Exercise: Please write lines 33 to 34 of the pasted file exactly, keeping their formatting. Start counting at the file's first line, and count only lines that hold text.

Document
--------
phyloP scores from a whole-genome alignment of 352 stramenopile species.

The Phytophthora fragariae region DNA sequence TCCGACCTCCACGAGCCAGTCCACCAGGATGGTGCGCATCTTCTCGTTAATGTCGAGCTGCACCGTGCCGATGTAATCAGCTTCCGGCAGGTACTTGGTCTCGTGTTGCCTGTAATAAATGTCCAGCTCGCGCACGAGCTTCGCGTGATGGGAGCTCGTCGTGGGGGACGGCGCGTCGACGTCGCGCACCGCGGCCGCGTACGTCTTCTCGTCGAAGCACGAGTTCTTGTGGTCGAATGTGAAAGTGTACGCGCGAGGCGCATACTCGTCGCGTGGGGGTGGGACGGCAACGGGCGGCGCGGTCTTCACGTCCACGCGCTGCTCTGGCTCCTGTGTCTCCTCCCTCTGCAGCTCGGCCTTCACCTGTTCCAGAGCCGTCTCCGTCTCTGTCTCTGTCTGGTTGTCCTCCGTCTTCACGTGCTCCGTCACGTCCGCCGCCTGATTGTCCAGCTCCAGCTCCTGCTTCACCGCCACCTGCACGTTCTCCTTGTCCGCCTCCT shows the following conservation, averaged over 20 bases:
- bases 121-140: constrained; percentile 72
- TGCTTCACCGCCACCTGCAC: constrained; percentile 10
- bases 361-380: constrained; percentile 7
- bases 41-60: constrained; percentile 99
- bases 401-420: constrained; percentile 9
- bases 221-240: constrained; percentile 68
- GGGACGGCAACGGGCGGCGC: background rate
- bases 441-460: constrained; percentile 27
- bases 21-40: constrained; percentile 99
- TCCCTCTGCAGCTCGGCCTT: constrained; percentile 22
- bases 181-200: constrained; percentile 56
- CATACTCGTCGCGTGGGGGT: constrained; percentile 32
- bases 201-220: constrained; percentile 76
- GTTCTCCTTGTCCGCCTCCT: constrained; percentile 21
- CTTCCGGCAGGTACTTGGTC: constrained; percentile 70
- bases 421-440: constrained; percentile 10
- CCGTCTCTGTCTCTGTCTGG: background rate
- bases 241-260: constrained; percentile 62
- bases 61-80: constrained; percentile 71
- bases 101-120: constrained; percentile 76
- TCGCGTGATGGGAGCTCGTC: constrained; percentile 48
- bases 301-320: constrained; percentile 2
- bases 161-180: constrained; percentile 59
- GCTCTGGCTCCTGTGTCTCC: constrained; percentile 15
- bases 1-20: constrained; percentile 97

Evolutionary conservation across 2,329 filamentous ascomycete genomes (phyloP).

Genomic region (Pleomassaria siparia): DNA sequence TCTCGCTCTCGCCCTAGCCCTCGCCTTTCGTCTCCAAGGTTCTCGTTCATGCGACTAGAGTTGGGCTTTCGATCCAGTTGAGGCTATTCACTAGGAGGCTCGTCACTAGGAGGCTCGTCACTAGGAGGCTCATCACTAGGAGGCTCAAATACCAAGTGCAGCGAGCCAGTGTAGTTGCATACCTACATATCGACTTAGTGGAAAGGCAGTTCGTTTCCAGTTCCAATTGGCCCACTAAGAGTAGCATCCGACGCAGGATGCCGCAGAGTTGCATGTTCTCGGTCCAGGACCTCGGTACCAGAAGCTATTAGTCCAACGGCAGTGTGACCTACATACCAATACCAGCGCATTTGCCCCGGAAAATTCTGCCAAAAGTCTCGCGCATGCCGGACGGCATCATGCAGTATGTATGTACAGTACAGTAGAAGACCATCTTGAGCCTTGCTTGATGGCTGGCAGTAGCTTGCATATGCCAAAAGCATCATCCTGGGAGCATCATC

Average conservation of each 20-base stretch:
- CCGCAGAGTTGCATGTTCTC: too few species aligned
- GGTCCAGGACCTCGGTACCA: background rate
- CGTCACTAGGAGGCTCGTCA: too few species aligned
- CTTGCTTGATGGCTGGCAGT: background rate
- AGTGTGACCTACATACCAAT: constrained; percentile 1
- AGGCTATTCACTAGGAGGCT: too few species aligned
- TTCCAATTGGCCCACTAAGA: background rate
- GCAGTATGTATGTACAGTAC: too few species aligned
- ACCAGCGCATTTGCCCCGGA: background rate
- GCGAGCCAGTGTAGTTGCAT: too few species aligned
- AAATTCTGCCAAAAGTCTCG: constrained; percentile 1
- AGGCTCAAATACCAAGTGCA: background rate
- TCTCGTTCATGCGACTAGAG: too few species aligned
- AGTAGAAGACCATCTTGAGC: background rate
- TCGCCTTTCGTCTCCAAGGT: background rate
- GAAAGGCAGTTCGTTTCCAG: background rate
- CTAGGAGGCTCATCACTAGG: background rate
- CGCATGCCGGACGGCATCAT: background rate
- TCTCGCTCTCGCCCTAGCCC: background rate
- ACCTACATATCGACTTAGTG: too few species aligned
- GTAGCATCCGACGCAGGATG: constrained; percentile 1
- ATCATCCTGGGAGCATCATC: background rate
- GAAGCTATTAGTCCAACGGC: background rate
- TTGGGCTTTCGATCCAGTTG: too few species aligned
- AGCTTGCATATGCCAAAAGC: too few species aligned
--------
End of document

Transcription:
- CGTCACTAGGAGGCTCGTCA: too few species aligned
- CTTGCTTGATGGCTGGCAGT: background rate